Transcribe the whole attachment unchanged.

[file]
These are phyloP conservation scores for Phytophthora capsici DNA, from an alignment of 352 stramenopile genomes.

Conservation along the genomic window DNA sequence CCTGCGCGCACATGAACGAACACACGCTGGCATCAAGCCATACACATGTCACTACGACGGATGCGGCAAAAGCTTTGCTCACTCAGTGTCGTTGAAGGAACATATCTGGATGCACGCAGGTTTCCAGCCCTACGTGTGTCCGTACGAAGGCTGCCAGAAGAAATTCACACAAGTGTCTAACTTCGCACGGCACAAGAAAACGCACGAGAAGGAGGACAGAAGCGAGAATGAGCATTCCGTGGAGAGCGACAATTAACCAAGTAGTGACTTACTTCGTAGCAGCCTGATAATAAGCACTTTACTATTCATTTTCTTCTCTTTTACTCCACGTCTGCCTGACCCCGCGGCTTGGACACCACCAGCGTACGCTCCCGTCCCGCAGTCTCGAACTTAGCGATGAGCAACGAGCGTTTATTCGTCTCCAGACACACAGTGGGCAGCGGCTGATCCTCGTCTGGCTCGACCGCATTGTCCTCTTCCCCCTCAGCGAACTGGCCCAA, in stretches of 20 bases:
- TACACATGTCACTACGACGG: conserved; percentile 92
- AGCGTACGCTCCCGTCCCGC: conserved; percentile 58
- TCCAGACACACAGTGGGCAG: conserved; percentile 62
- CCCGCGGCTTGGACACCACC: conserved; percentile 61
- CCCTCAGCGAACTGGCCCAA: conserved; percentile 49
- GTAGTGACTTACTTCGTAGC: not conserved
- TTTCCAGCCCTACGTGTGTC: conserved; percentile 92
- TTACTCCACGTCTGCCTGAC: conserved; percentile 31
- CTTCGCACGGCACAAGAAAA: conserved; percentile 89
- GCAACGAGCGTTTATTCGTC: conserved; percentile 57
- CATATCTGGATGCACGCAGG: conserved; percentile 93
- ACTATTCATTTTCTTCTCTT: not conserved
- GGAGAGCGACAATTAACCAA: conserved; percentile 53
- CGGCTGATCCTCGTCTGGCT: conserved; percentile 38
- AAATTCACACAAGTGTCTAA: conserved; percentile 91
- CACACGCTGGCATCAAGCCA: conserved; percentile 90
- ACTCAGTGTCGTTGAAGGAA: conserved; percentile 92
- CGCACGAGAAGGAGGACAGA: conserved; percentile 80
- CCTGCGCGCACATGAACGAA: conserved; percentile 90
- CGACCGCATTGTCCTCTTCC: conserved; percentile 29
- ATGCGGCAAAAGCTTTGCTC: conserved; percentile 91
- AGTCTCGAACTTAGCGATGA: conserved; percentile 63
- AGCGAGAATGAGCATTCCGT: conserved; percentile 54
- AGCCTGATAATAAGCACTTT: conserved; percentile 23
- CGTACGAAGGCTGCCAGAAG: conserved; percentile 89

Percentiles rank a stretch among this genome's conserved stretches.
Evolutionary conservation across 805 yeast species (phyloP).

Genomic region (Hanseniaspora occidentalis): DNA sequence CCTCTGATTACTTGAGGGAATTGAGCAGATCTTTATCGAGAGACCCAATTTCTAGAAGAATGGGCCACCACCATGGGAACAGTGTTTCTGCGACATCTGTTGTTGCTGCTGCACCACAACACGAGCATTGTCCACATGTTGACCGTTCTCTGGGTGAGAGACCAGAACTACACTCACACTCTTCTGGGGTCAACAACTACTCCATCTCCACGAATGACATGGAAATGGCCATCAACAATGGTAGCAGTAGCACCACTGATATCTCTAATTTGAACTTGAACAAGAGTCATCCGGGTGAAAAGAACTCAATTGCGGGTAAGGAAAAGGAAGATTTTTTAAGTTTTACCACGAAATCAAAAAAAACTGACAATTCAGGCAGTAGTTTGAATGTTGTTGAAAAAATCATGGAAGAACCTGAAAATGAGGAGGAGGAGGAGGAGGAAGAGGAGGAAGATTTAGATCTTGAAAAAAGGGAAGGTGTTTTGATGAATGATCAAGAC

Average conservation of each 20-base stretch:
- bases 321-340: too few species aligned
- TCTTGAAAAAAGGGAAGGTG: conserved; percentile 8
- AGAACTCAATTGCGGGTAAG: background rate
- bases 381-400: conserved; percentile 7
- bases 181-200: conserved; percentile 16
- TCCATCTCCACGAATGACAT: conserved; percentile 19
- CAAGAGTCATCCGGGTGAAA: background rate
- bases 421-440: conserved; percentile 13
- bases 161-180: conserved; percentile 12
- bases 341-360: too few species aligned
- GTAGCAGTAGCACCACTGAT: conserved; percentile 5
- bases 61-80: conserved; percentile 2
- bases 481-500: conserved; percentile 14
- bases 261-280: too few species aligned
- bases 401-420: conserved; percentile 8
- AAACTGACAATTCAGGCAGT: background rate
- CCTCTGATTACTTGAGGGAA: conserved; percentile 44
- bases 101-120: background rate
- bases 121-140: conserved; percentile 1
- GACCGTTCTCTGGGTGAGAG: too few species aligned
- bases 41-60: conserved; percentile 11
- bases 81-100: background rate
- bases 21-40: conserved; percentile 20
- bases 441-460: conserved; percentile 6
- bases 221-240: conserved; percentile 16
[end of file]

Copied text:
These are phyloP conservation scores for Phytophthora capsici DNA, from an alignment of 352 stramenopile genomes.

Conservation along the genomic window DNA sequence CCTGCGCGCACATGAACGAACACACGCTGGCATCAAGCCATACACATGTCACTACGACGGATGCGGCAAAAGCTTTGCTCACTCAGTGTCGTTGAAGGAACATATCTGGATGCACGCAGGTTTCCAGCCCTACGTGTGTCCGTACGAAGGCTGCCAGAAGAAATTCACACAAGTGTCTAACTTCGCACGGCACAAGAAAACGCACGAGAAGGAGGACAGAAGCGAGAATGAGCATTCCGTGGAGAGCGACAATTAACCAAGTAGTGACTTACTTCGTAGCAGCCTGATAATAAGCACTTTACTATTCATTTTCTTCTCTTTTACTCCACGTCTGCCTGACCCCGCGGCTTGGACACCACCAGCGTACGCTCCCGTCCCGCAGTCTCGAACTTAGCGATGAGCAACGAGCGTTTATTCGTCTCCAGACACACAGTGGGCAGCGGCTGATCCTCGTCTGGCTCGACCGCATTGTCCTCTTCCCCCTCAGCGAACTGGCCCAA, in stretches of 20 bases:
- TACACATGTCACTACGACGG: conserved; percentile 92
- AGCGTACGCTCCCGTCCCGC: conserved; percentile 58
- TCCAGACACACAGTGGGCAG: conserved; percentile 62
- CCCGCGGCTTGGACACCACC: conserved; percentile 61
- CCCTCAGCGAACTGGCCCAA: conserved; percentile 49
- GTAGTGACTTACTTCGTAGC: not conserved
- TTTCCAGCCCTACGTGTGTC: conserved; percentile 92
- TTACTCCACGTCTGCCTGAC: conserved; percentile 31
- CTTCGCACGGCACAAGAAAA: conserved; percentile 89
- GCAACGAGCGTTTATTCGTC: conserved; percentile 57
- CATATCTGGATGCACGCAGG: conserved; percentile 93
- ACTATTCATTTTCTTCTCTT: not conserved
- GGAGAGCGACAATTAACCAA: conserved; percentile 53
- CGGCTGATCCTCGTCTGGCT: conserved; percentile 38
- AAATTCACACAAGTGTCTAA: conserved; percentile 91
- CACACGCTGGCATCAAGCCA: conserved; percentile 90
- ACTCAGTGTCGTTGAAGGAA: conserved; percentile 92
- CGCACGAGAAGGAGGACAGA: conserved; percentile 80
- CCTGCGCGCACATGAACGAA: conserved; percentile 90
- CGACCGCATTGTCCTCTTCC: conserved; percentile 29
- ATGCGGCAAAAGCTTTGCTC: conserved; percentile 91
- AGTCTCGAACTTAGCGATGA: conserved; percentile 63
- AGCGAGAATGAGCATTCCGT: conserved; percentile 54
- AGCCTGATAATAAGCACTTT: conserved; percentile 23
- CGTACGAAGGCTGCCAGAAG: conserved; percentile 89

Percentiles rank a stretch among this genome's conserved stretches.
Evolutionary conservation across 805 yeast species (phyloP).

Genomic region (Hanseniaspora occidentalis): DNA sequence CCTCTGATTACTTGAGGGAATTGAGCAGATCTTTATCGAGAGACCCAATTTCTAGAAGAATGGGCCACCACCATGGGAACAGTGTTTCTGCGACATCTGTTGTTGCTGCTGCACCACAACACGAGCATTGTCCACATGTTGACCGTTCTCTGGGTGAGAGACCAGAACTACACTCACACTCTTCTGGGGTCAACAACTACTCCATCTCCACGAATGACATGGAAATGGCCATCAACAATGGTAGCAGTAGCACCACTGATATCTCTAATTTGAACTTGAACAAGAGTCATCCGGGTGAAAAGAACTCAATTGCGGGTAAGGAAAAGGAAGATTTTTTAAGTTTTACCACGAAATCAAAAAAAACTGACAATTCAGGCAGTAGTTTGAATGTTGTTGAAAAAATCATGGAAGAACCTGAAAATGAGGAGGAGGAGGAGGAGGAAGAGGAGGAAGATTTAGATCTTGAAAAAAGGGAAGGTGTTTTGATGAATGATCAAGAC

Average conservation of each 20-base stretch:
- bases 321-340: too few species aligned
- TCTTGAAAAAAGGGAAGGTG: conserved; percentile 8
- AGAACTCAATTGCGGGTAAG: background rate
- bases 381-400: conserved; percentile 7
- bases 181-200: conserved; percentile 16
- TCCATCTCCACGAATGACAT: conserved; percentile 19
- CAAGAGTCATCCGGGTGAAA: background rate
- bases 421-440: conserved; percentile 13
- bases 161-180: conserved; percentile 12
- bases 341-360: too few species aligned
- GTAGCAGTAGCACCACTGAT: conserved; percentile 5
- bases 61-80: conserved; percentile 2
- bases 481-500: conserved; percentile 14
- bases 261-280: too few species aligned
- bases 401-420: conserved; percentile 8
- AAACTGACAATTCAGGCAGT: background rate
- CCTCTGATTACTTGAGGGAA: conserved; percentile 44
- bases 101-120: background rate
- bases 121-140: conserved; percentile 1
- GACCGTTCTCTGGGTGAGAG: too few species aligned
- bases 41-60: conserved; percentile 11
- bases 81-100: background rate
- bases 21-40: conserved; percentile 20
- bases 441-460: conserved; percentile 6
- bases 221-240: conserved; percentile 16